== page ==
This basic pumpkin pie is anything but basic. It starts with pumpkin puree, a flaky crust made with lard, and a little TLC.
Basic Pumpkin Pie baked in a lard crust
If you’re looking for a really good and pretty basic Pumpkin Pie recipe, you’ve come to the right place! I’ve taken pure pumpkin puree and baked it into a crust made with lard. I figure I’d better go big or go home with this one! What do you think?? Well, it might not be as basic as you might think…
Yes, this pie crust is with lard. You read that right. I saved bacon grease for a couple of days and used that in place of shortening or more butter. I wanted to know what the hype was all about. This pie crust sure was crispy and delicious.
To render my own lard, I enjoyed several lunches of bacon and eggs. I’d pour the bacon fat through a cheese cloth over a fine mesh sieve and let it just drip through while catching all of the “bits”. I got a good cup’s worth and am now keeping it in the fridge and adding to it each time I make more bacon.
Don’t worry about the flavor ruining the pie. This recipe just uses two tablespoons of lard to six tablespoons of butter, so there is no funky bacon pumpkin pie flavor.
Why use Lard?
The lard helps to provide structure to the crust. Butter melts quicker than lard and those little lard pockets help to keep the shape to the crust. Yes, there was some shrinking of the crust, but it wasn’t nearly as bad as all butter recipes. The crust flakiness is from the fat, whether it’s butter, shortening, or lard, melting and creating air pockets in the pastry shell.
The fresh pumpkin gave this pie just that little extra kick of creaminess. Yes, you can use canned pumpkin, but really… it’s just once a year. Surely you can try to roast your own pumpkin and make a pie with it. Take the extra step. It’s definitely worth it.
I also loved that this recipe didn’t have evaporated milk. To be honest, I don’t even know what evaporated milk is…. This recipe has cream and milk and it was pure heavenly.
The smooth, custard like filling should be shiny and not crack – kind of like cheesecake. When baking, the center should remain a little jiggly and almost uncooked. This will ensure that it’s not dry and will not pull away and crack down the middle or around the edges.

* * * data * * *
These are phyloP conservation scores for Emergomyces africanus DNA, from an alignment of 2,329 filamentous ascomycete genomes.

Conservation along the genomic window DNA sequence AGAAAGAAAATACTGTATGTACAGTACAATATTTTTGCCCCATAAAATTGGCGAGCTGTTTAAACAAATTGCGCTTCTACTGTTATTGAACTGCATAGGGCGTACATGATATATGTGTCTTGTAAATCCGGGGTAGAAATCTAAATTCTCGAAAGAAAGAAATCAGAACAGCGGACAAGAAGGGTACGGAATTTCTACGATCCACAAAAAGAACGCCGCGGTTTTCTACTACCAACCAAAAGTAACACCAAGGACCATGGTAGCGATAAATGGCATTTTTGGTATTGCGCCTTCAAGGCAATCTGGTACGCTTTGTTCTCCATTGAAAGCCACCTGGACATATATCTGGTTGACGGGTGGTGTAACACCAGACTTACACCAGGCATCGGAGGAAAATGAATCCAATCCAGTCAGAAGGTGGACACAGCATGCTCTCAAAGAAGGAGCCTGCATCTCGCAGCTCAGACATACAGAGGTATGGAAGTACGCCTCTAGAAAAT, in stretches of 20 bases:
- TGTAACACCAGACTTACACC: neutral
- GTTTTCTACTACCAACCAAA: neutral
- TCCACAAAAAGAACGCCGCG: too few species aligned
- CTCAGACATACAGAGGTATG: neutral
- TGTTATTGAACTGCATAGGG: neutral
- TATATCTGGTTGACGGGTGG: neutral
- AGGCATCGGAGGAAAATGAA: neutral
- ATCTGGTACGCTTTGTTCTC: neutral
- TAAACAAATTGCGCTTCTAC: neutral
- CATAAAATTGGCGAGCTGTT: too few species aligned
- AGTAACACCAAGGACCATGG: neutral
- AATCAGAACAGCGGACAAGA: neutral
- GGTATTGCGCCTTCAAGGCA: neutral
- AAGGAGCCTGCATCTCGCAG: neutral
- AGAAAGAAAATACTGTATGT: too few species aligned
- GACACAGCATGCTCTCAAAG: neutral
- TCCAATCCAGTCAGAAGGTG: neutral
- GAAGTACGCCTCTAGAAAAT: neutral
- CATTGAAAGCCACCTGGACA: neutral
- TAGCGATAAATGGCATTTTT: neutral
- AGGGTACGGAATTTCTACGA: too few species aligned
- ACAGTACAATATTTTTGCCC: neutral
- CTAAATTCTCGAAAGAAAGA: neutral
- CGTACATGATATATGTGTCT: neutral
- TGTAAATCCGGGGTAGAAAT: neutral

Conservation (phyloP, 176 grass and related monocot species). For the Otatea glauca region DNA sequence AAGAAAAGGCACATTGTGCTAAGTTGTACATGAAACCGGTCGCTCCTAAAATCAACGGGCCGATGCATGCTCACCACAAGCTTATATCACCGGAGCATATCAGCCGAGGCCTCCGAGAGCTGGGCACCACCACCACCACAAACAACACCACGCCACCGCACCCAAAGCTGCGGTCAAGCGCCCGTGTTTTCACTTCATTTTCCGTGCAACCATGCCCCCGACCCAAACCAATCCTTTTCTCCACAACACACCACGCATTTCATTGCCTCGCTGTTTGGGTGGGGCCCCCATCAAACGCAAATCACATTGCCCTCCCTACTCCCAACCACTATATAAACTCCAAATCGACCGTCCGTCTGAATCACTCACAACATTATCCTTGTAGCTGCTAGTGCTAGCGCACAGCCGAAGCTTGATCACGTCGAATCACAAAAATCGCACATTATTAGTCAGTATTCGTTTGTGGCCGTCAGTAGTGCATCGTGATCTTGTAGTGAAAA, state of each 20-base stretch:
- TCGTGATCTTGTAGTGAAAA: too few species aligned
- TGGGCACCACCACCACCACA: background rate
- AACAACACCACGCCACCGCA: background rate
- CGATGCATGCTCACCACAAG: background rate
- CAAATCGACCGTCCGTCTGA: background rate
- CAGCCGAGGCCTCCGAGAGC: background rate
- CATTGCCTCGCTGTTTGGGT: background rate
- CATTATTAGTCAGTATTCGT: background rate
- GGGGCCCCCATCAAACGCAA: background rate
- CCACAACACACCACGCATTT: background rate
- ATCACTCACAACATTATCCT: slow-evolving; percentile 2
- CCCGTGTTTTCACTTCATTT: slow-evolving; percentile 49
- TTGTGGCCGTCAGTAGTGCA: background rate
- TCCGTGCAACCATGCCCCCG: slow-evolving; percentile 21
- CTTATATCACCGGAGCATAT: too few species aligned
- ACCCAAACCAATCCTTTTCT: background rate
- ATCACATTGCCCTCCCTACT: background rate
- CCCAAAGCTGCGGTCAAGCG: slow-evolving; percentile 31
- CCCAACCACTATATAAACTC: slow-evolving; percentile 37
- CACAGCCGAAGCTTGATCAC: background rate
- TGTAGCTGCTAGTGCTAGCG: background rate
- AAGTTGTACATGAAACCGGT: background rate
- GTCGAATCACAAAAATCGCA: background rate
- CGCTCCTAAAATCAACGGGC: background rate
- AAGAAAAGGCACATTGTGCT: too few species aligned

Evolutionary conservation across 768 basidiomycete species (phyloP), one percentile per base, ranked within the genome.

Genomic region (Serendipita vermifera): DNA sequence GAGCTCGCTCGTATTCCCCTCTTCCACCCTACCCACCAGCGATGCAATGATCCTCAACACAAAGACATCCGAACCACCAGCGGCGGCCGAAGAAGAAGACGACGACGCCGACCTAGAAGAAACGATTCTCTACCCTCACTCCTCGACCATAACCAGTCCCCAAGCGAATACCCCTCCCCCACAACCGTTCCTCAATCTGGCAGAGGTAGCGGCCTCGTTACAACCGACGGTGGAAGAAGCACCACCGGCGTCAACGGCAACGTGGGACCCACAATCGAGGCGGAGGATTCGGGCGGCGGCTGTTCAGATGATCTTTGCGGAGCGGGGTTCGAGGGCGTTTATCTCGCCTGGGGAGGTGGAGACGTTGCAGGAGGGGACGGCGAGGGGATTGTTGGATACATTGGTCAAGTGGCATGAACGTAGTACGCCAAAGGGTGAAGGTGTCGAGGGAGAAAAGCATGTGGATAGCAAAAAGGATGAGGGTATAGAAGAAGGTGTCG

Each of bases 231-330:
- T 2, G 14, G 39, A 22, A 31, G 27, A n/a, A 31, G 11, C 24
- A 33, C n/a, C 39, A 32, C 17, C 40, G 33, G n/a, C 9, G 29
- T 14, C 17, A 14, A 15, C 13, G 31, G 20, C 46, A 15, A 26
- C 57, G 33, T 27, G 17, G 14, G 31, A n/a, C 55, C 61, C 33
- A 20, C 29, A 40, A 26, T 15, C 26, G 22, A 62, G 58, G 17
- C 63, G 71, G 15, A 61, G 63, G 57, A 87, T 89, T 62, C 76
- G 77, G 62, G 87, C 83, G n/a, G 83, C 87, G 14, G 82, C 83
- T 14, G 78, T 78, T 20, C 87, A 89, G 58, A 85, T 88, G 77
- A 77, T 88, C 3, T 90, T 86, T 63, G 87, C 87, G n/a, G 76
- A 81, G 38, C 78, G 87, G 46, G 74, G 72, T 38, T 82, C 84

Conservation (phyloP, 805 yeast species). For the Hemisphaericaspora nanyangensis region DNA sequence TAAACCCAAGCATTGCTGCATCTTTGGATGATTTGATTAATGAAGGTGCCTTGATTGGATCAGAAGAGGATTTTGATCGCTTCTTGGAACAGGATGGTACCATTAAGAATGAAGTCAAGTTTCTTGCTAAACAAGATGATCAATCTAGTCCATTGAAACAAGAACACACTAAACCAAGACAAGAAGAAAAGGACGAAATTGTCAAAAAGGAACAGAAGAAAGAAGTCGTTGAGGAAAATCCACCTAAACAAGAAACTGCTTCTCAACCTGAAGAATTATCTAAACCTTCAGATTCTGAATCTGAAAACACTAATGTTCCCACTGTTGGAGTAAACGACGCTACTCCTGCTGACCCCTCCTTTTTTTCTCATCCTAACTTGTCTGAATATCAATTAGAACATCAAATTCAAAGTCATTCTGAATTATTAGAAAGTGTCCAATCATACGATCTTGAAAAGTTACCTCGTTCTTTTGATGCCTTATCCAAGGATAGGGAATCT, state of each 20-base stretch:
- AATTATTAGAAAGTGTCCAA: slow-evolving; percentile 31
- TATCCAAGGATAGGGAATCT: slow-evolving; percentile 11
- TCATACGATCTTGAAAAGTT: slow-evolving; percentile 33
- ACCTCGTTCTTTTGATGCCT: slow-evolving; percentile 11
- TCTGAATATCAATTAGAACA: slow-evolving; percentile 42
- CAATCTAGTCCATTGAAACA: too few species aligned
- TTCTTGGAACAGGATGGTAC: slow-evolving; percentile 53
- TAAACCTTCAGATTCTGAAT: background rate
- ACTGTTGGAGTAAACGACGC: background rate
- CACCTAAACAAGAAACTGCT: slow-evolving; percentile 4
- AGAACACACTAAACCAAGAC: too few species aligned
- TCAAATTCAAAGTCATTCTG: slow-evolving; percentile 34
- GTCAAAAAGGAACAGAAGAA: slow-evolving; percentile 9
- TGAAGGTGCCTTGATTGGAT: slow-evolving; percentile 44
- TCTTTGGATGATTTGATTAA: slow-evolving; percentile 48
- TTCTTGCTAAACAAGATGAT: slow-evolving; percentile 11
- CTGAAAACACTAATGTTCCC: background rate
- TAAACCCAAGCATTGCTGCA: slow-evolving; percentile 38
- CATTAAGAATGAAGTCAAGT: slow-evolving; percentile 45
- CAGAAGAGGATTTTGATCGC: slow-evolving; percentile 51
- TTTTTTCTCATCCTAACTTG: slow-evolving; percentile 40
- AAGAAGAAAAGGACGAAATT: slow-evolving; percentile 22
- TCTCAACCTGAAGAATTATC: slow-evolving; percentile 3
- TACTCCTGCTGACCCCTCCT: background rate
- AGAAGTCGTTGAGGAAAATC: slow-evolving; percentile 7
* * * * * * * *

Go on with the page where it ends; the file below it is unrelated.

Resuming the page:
Food 52 has some great advice on baking your pie. They recommend a metal pan, but if you prefer a glass or heavy ceramic pan, try this –
Blind bake at 350 F lined with parchment and filled with baking beans/weights until sides are dry and firm, 10 to 15 minutes. Remove weights, then bake until completely dry and firm (including bottom crust) and starting to turn golden, 5 to 10 minutes more. Cool thoroughly. Then watch the pie closely as it bakes — it might be done early, since the cold raw crust isn’t there to protect it. And if the edges are starting to look wrinkled while the middle is very jiggly, turn the heat down to 350.
For the Crust
- 6 Tbsp butter, chilled
- 2 Tbsp lard, chilled
- 1 C flour, plus extra for rolling dough
- 1/2 tsp salt
- 1/ 8 - 1/4 C ice water
For the Pumpkin Filling
- 1 3/4 - 2 C fresh cooked pumpkin puree
- 3/4 C sugar
- 1/2 tsp salt
- 1 tsp ground cinnamon
- 1/2 tsp ground ginger
- 2 eggs
- 1 C cream
- 1/2 C milk
- Preheat the oven to 400° F.
- Pour the pumpkin puree into a saucepan and stir over direct heat for 10 minutes until somewhat dry and slightly caramelized, stirring frequently. Remove from heat but keep hot. Add the sugar, salt, and spices, and stir into hot pumpkin. In a stand up mixer, beat eggs, add in cream and milk, finally adding the pumpkin mixture and mixing until smooth.
- Pour immediately into your cold, prepared pie crust and bake for 25 to 30 minutes or until pastry is golden brown and only an inch circle in the center of the filling remains soft. Cool thoroughly on cake rack.
- Cover with plastic wrap and refrigerate overnight to completely setup.